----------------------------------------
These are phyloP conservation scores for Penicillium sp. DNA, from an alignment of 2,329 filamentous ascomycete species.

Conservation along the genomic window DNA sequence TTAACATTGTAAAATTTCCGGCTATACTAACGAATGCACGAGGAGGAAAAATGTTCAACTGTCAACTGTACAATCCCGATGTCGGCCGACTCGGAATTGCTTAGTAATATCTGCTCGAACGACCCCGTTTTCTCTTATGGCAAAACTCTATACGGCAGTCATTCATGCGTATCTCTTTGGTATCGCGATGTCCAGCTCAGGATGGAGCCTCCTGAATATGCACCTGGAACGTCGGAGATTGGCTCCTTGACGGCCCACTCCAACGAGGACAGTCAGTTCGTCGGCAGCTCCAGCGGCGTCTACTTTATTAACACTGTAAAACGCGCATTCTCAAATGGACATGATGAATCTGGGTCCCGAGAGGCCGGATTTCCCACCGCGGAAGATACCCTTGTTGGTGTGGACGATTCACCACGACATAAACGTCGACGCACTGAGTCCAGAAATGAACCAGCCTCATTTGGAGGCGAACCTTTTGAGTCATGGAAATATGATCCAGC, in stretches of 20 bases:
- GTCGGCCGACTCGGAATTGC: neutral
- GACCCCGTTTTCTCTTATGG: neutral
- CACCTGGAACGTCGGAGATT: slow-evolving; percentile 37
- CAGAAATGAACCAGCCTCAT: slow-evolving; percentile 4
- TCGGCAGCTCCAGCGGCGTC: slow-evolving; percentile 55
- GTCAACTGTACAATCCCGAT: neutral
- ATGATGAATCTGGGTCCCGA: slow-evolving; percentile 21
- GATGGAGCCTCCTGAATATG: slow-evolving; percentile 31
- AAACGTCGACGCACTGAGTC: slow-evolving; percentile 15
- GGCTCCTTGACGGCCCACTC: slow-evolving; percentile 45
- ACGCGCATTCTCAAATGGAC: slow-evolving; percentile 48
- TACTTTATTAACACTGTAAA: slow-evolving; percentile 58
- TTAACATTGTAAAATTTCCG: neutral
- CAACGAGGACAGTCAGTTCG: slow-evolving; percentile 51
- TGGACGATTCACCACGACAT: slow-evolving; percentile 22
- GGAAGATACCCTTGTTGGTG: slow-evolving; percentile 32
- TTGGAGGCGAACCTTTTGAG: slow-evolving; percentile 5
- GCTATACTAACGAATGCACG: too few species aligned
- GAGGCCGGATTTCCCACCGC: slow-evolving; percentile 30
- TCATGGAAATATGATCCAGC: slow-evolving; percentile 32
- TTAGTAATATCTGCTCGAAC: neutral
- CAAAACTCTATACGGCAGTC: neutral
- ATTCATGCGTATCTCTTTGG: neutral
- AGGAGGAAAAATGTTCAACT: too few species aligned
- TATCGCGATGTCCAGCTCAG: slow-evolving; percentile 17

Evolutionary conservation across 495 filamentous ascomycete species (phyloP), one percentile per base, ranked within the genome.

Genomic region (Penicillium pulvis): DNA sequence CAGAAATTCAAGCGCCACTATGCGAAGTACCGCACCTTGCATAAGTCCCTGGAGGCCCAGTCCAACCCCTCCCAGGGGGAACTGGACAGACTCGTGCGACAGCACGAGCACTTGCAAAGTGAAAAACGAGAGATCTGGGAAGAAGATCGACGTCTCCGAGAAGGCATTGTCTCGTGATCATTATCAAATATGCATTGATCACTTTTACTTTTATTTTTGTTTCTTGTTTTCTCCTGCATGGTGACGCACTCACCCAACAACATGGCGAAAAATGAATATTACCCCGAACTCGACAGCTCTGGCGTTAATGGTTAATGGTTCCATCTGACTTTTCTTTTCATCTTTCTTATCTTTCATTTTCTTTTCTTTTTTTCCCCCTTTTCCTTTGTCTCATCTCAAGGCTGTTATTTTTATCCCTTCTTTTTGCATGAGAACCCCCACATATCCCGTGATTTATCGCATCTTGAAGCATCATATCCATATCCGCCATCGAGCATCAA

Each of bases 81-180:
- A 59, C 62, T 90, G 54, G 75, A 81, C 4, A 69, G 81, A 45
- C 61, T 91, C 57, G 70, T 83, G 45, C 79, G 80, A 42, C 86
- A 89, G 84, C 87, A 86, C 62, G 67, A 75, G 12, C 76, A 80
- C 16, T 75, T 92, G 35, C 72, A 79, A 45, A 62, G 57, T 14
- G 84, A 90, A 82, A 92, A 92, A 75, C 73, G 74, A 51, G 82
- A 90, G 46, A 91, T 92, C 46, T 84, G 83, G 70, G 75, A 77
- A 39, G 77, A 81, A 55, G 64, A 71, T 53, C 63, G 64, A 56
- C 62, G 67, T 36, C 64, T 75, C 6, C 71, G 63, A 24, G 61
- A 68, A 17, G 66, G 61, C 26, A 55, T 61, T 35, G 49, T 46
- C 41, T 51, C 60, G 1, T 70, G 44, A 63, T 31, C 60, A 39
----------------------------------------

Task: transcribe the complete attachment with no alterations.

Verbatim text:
These are phyloP conservation scores for Penicillium sp. DNA, from an alignment of 2,329 filamentous ascomycete species.

Conservation along the genomic window DNA sequence TTAACATTGTAAAATTTCCGGCTATACTAACGAATGCACGAGGAGGAAAAATGTTCAACTGTCAACTGTACAATCCCGATGTCGGCCGACTCGGAATTGCTTAGTAATATCTGCTCGAACGACCCCGTTTTCTCTTATGGCAAAACTCTATACGGCAGTCATTCATGCGTATCTCTTTGGTATCGCGATGTCCAGCTCAGGATGGAGCCTCCTGAATATGCACCTGGAACGTCGGAGATTGGCTCCTTGACGGCCCACTCCAACGAGGACAGTCAGTTCGTCGGCAGCTCCAGCGGCGTCTACTTTATTAACACTGTAAAACGCGCATTCTCAAATGGACATGATGAATCTGGGTCCCGAGAGGCCGGATTTCCCACCGCGGAAGATACCCTTGTTGGTGTGGACGATTCACCACGACATAAACGTCGACGCACTGAGTCCAGAAATGAACCAGCCTCATTTGGAGGCGAACCTTTTGAGTCATGGAAATATGATCCAGC, in stretches of 20 bases:
- GTCGGCCGACTCGGAATTGC: neutral
- GACCCCGTTTTCTCTTATGG: neutral
- CACCTGGAACGTCGGAGATT: slow-evolving; percentile 37
- CAGAAATGAACCAGCCTCAT: slow-evolving; percentile 4
- TCGGCAGCTCCAGCGGCGTC: slow-evolving; percentile 55
- GTCAACTGTACAATCCCGAT: neutral
- ATGATGAATCTGGGTCCCGA: slow-evolving; percentile 21
- GATGGAGCCTCCTGAATATG: slow-evolving; percentile 31
- AAACGTCGACGCACTGAGTC: slow-evolving; percentile 15
- GGCTCCTTGACGGCCCACTC: slow-evolving; percentile 45
- ACGCGCATTCTCAAATGGAC: slow-evolving; percentile 48
- TACTTTATTAACACTGTAAA: slow-evolving; percentile 58
- TTAACATTGTAAAATTTCCG: neutral
- CAACGAGGACAGTCAGTTCG: slow-evolving; percentile 51
- TGGACGATTCACCACGACAT: slow-evolving; percentile 22
- GGAAGATACCCTTGTTGGTG: slow-evolving; percentile 32
- TTGGAGGCGAACCTTTTGAG: slow-evolving; percentile 5
- GCTATACTAACGAATGCACG: too few species aligned
- GAGGCCGGATTTCCCACCGC: slow-evolving; percentile 30
- TCATGGAAATATGATCCAGC: slow-evolving; percentile 32
- TTAGTAATATCTGCTCGAAC: neutral
- CAAAACTCTATACGGCAGTC: neutral
- ATTCATGCGTATCTCTTTGG: neutral
- AGGAGGAAAAATGTTCAACT: too few species aligned
- TATCGCGATGTCCAGCTCAG: slow-evolving; percentile 17

Evolutionary conservation across 495 filamentous ascomycete species (phyloP), one percentile per base, ranked within the genome.

Genomic region (Penicillium pulvis): DNA sequence CAGAAATTCAAGCGCCACTATGCGAAGTACCGCACCTTGCATAAGTCCCTGGAGGCCCAGTCCAACCCCTCCCAGGGGGAACTGGACAGACTCGTGCGACAGCACGAGCACTTGCAAAGTGAAAAACGAGAGATCTGGGAAGAAGATCGACGTCTCCGAGAAGGCATTGTCTCGTGATCATTATCAAATATGCATTGATCACTTTTACTTTTATTTTTGTTTCTTGTTTTCTCCTGCATGGTGACGCACTCACCCAACAACATGGCGAAAAATGAATATTACCCCGAACTCGACAGCTCTGGCGTTAATGGTTAATGGTTCCATCTGACTTTTCTTTTCATCTTTCTTATCTTTCATTTTCTTTTCTTTTTTTCCCCCTTTTCCTTTGTCTCATCTCAAGGCTGTTATTTTTATCCCTTCTTTTTGCATGAGAACCCCCACATATCCCGTGATTTATCGCATCTTGAAGCATCATATCCATATCCGCCATCGAGCATCAA

Each of bases 81-180:
- A 59, C 62, T 90, G 54, G 75, A 81, C 4, A 69, G 81, A 45
- C 61, T 91, C 57, G 70, T 83, G 45, C 79, G 80, A 42, C 86
- A 89, G 84, C 87, A 86, C 62, G 67, A 75, G 12, C 76, A 80
- C 16, T 75, T 92, G 35, C 72, A 79, A 45, A 62, G 57, T 14
- G 84, A 90, A 82, A 92, A 92, A 75, C 73, G 74, A 51, G 82
- A 90, G 46, A 91, T 92, C 46, T 84, G 83, G 70, G 75, A 77
- A 39, G 77, A 81, A 55, G 64, A 71, T 53, C 63, G 64, A 56
- C 62, G 67, T 36, C 64, T 75, C 6, C 71, G 63, A 24, G 61
- A 68, A 17, G 66, G 61, C 26, A 55, T 61, T 35, G 49, T 46
- C 41, T 51, C 60, G 1, T 70, G 44, A 63, T 31, C 60, A 39